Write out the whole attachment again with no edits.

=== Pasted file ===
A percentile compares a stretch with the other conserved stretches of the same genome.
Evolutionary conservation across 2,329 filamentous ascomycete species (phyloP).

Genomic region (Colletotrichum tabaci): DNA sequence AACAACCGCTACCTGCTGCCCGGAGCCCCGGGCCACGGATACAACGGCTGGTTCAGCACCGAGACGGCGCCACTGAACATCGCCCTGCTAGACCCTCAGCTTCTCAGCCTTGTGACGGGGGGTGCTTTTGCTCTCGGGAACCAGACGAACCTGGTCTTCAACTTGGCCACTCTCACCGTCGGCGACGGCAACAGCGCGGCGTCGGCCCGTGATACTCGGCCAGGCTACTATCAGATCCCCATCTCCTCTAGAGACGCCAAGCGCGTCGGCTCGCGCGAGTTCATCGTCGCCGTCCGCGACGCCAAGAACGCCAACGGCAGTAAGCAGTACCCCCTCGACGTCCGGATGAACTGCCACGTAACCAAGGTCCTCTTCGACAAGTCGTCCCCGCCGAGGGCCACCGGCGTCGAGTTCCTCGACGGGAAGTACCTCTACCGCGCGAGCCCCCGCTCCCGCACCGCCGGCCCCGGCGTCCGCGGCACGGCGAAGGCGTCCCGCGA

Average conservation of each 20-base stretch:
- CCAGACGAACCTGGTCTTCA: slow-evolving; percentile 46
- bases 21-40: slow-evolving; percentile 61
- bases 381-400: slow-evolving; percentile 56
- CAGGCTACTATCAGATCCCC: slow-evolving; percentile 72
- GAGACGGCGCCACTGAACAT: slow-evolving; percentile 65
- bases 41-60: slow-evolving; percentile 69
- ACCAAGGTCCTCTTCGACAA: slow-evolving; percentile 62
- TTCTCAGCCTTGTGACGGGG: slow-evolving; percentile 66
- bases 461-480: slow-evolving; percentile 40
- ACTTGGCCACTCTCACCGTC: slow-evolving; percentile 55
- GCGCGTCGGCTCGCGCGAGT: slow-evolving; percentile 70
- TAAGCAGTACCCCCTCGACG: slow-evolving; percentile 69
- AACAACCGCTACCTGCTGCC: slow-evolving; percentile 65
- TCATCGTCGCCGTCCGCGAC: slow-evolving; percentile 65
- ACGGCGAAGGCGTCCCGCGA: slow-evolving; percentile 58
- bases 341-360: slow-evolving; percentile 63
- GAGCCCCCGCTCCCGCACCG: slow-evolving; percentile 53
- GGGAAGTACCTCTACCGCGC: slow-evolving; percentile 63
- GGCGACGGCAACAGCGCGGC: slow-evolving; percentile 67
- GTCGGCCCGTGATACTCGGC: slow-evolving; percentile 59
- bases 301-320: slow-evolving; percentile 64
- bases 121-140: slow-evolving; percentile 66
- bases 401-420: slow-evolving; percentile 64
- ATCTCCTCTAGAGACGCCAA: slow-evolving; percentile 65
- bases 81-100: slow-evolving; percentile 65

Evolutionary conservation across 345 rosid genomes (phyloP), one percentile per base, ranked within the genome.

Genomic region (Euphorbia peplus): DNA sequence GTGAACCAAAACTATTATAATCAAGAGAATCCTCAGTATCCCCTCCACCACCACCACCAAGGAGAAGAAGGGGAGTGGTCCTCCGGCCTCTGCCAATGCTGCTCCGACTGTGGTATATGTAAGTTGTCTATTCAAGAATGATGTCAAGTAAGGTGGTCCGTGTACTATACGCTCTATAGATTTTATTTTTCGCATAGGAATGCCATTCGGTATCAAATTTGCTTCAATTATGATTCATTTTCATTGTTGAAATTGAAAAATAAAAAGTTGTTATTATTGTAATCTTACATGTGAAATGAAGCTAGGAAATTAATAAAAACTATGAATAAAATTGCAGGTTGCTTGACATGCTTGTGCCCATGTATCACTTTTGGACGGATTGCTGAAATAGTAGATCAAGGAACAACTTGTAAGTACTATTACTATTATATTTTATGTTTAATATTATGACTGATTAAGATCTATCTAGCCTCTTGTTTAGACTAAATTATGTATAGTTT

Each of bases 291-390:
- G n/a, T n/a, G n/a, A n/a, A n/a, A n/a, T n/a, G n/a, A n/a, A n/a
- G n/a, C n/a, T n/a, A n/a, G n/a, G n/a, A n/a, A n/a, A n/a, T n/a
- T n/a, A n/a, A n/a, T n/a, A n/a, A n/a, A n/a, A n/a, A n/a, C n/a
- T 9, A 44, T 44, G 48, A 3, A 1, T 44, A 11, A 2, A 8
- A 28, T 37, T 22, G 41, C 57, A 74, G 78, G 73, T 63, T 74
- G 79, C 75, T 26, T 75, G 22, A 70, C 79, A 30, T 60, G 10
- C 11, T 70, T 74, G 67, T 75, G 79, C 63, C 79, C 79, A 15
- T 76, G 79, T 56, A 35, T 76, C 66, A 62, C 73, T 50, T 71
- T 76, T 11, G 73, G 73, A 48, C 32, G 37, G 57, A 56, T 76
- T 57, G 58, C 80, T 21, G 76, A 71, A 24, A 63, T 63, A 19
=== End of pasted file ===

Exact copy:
A percentile compares a stretch with the other conserved stretches of the same genome.
Evolutionary conservation across 2,329 filamentous ascomycete species (phyloP).

Genomic region (Colletotrichum tabaci): DNA sequence AACAACCGCTACCTGCTGCCCGGAGCCCCGGGCCACGGATACAACGGCTGGTTCAGCACCGAGACGGCGCCACTGAACATCGCCCTGCTAGACCCTCAGCTTCTCAGCCTTGTGACGGGGGGTGCTTTTGCTCTCGGGAACCAGACGAACCTGGTCTTCAACTTGGCCACTCTCACCGTCGGCGACGGCAACAGCGCGGCGTCGGCCCGTGATACTCGGCCAGGCTACTATCAGATCCCCATCTCCTCTAGAGACGCCAAGCGCGTCGGCTCGCGCGAGTTCATCGTCGCCGTCCGCGACGCCAAGAACGCCAACGGCAGTAAGCAGTACCCCCTCGACGTCCGGATGAACTGCCACGTAACCAAGGTCCTCTTCGACAAGTCGTCCCCGCCGAGGGCCACCGGCGTCGAGTTCCTCGACGGGAAGTACCTCTACCGCGCGAGCCCCCGCTCCCGCACCGCCGGCCCCGGCGTCCGCGGCACGGCGAAGGCGTCCCGCGA

Average conservation of each 20-base stretch:
- CCAGACGAACCTGGTCTTCA: slow-evolving; percentile 46
- bases 21-40: slow-evolving; percentile 61
- bases 381-400: slow-evolving; percentile 56
- CAGGCTACTATCAGATCCCC: slow-evolving; percentile 72
- GAGACGGCGCCACTGAACAT: slow-evolving; percentile 65
- bases 41-60: slow-evolving; percentile 69
- ACCAAGGTCCTCTTCGACAA: slow-evolving; percentile 62
- TTCTCAGCCTTGTGACGGGG: slow-evolving; percentile 66
- bases 461-480: slow-evolving; percentile 40
- ACTTGGCCACTCTCACCGTC: slow-evolving; percentile 55
- GCGCGTCGGCTCGCGCGAGT: slow-evolving; percentile 70
- TAAGCAGTACCCCCTCGACG: slow-evolving; percentile 69
- AACAACCGCTACCTGCTGCC: slow-evolving; percentile 65
- TCATCGTCGCCGTCCGCGAC: slow-evolving; percentile 65
- ACGGCGAAGGCGTCCCGCGA: slow-evolving; percentile 58
- bases 341-360: slow-evolving; percentile 63
- GAGCCCCCGCTCCCGCACCG: slow-evolving; percentile 53
- GGGAAGTACCTCTACCGCGC: slow-evolving; percentile 63
- GGCGACGGCAACAGCGCGGC: slow-evolving; percentile 67
- GTCGGCCCGTGATACTCGGC: slow-evolving; percentile 59
- bases 301-320: slow-evolving; percentile 64
- bases 121-140: slow-evolving; percentile 66
- bases 401-420: slow-evolving; percentile 64
- ATCTCCTCTAGAGACGCCAA: slow-evolving; percentile 65
- bases 81-100: slow-evolving; percentile 65

Evolutionary conservation across 345 rosid genomes (phyloP), one percentile per base, ranked within the genome.

Genomic region (Euphorbia peplus): DNA sequence GTGAACCAAAACTATTATAATCAAGAGAATCCTCAGTATCCCCTCCACCACCACCACCAAGGAGAAGAAGGGGAGTGGTCCTCCGGCCTCTGCCAATGCTGCTCCGACTGTGGTATATGTAAGTTGTCTATTCAAGAATGATGTCAAGTAAGGTGGTCCGTGTACTATACGCTCTATAGATTTTATTTTTCGCATAGGAATGCCATTCGGTATCAAATTTGCTTCAATTATGATTCATTTTCATTGTTGAAATTGAAAAATAAAAAGTTGTTATTATTGTAATCTTACATGTGAAATGAAGCTAGGAAATTAATAAAAACTATGAATAAAATTGCAGGTTGCTTGACATGCTTGTGCCCATGTATCACTTTTGGACGGATTGCTGAAATAGTAGATCAAGGAACAACTTGTAAGTACTATTACTATTATATTTTATGTTTAATATTATGACTGATTAAGATCTATCTAGCCTCTTGTTTAGACTAAATTATGTATAGTTT

Each of bases 291-390:
- G n/a, T n/a, G n/a, A n/a, A n/a, A n/a, T n/a, G n/a, A n/a, A n/a
- G n/a, C n/a, T n/a, A n/a, G n/a, G n/a, A n/a, A n/a, A n/a, T n/a
- T n/a, A n/a, A n/a, T n/a, A n/a, A n/a, A n/a, A n/a, A n/a, C n/a
- T 9, A 44, T 44, G 48, A 3, A 1, T 44, A 11, A 2, A 8
- A 28, T 37, T 22, G 41, C 57, A 74, G 78, G 73, T 63, T 74
- G 79, C 75, T 26, T 75, G 22, A 70, C 79, A 30, T 60, G 10
- C 11, T 70, T 74, G 67, T 75, G 79, C 63, C 79, C 79, A 15
- T 76, G 79, T 56, A 35, T 76, C 66, A 62, C 73, T 50, T 71
- T 76, T 11, G 73, G 73, A 48, C 32, G 37, G 57, A 56, T 76
- T 57, G 58, C 80, T 21, G 76, A 71, A 24, A 63, T 63, A 19